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Heartbreak for couples as marriages wrongly called 'sham' face lengthy delays

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(stock photo)

(stock photo)

(stock photo)

Dozens of couples have had to delay their marriages after their relationships were wrongly labelled as fake.

Officials have objected to 320 proposed marriages in the past two years due to concerns they would be sham marriages or "marriages of convenience".

However, in a fifth of these cases, the registrars' objections were deemed to have been unfounded, according to figures released to the Irish Independent under freedom of information laws.

Under legislation introduced in 2016, registrars with the Civil Registration Service were given the right to investigate whether proposed marriages were genuine.

They can refuse to issue a marriage registration form to the couple and can inform and make inquiries with the Irish Naturalisation and Immigration Service of the Department of Justice over the proposed marriage.

The law was brought in to combat abuse of marriage for immigration purposes.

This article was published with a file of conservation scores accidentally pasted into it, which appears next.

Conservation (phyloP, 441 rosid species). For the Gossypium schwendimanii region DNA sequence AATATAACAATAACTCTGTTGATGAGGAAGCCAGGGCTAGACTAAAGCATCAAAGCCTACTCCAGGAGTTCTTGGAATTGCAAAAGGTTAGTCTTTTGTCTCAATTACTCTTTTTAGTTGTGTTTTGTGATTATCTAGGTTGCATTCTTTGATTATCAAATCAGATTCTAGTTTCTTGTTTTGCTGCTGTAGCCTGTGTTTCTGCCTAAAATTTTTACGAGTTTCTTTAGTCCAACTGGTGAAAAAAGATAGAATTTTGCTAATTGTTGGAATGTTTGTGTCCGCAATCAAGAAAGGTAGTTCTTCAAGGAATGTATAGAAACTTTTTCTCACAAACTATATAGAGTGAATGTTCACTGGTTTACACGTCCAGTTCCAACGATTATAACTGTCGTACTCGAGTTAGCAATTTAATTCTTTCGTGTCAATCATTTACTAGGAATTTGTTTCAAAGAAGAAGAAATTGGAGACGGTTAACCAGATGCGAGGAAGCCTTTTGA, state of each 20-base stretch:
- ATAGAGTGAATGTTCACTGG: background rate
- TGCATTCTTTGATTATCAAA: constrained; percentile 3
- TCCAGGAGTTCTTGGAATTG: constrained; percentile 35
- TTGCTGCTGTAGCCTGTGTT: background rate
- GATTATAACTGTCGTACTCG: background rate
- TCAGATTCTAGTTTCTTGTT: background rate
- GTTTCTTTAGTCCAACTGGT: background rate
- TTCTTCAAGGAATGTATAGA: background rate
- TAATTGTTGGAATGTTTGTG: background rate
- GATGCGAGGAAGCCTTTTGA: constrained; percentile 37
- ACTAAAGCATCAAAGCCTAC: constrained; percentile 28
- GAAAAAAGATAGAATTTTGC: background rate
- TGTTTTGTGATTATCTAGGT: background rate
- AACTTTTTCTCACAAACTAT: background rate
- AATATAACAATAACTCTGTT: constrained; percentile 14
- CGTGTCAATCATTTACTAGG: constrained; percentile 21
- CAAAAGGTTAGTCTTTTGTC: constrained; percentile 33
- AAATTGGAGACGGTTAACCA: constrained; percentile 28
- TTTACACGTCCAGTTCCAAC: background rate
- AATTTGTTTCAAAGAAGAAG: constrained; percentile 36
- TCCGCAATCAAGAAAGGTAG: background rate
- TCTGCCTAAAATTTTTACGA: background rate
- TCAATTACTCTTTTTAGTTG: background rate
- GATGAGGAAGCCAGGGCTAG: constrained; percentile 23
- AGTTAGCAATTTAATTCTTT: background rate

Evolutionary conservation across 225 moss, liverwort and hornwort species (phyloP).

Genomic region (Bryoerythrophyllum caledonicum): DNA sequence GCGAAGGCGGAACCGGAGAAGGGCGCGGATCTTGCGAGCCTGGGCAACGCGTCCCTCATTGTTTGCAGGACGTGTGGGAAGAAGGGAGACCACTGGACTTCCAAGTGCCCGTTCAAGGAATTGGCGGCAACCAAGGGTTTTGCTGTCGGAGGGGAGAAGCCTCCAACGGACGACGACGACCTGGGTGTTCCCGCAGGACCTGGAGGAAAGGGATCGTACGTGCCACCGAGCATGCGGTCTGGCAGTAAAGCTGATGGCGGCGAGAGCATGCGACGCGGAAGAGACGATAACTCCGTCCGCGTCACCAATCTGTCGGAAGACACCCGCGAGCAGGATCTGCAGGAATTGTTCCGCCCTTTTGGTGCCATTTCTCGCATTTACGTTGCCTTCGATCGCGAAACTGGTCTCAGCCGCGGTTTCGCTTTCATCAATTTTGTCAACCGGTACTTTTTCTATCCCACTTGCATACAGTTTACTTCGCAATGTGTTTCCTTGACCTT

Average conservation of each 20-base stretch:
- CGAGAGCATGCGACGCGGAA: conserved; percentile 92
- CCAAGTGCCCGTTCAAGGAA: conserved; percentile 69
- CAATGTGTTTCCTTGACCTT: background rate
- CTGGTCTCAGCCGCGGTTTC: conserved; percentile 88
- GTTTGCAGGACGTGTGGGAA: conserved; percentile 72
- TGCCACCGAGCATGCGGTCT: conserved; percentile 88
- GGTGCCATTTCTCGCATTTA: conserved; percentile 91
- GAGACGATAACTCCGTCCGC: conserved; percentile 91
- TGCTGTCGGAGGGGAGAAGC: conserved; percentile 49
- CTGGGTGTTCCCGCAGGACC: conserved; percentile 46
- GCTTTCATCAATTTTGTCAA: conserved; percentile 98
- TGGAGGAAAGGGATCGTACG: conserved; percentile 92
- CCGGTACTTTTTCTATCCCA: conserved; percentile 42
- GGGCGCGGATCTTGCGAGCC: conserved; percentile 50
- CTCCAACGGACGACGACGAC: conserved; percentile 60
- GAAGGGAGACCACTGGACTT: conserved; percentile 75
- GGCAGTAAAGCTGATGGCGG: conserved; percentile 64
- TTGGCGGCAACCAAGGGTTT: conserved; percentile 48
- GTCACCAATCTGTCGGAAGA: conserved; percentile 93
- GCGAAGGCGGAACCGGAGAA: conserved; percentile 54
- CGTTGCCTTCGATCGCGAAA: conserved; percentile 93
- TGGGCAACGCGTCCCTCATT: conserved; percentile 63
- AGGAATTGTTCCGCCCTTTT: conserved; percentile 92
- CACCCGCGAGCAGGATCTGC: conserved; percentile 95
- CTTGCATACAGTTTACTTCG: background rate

According to gardaí, sham marriages have become prevalent in Ireland in recent years.

They generally involve a man from outside the EU marrying a female EU citizen, with whom he had no prior relationship, to secure the right to live and work in Ireland.

Fees of up to €20,000 are reputedly paid as part of such arrangements.

While the legislation has caught out hundreds of immigration scammers, it has also had the unintended consequence of delaying many genuine marriages.

Under the Civil Registration Act, a couple must give three months' notice of their intention to marry.

This is considered by a registrar, and if the registrar has an objection, they are obliged to make a report to a superintendent registrar, who then decides the matter.

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The intended solemniser will be notified and directed not to solemnise the marriage until the investigation is complete.

According to the HSE figures, of 320 objections raised since the start of 2016, 198 were upheld. However, 60 were deemed unfounded.

The objections involved 49 nationalities. The most common were Pakistani (173), Irish (94), British (62), Nigerian (37), Indian (35), Polish (28), Romanian (27), Hungarian (18) and Bangladeshi (17).

Next month, the High Court is due to hear a case involving a couple in the north-west who had their proposed marriage objected to. This has led to it being delayed for a year.

The couple, an Indian man who sought asylum in Ireland and a woman originally from the UK, say they are in a loving relationship and vehemently deny their proposed marriage would be a sham.


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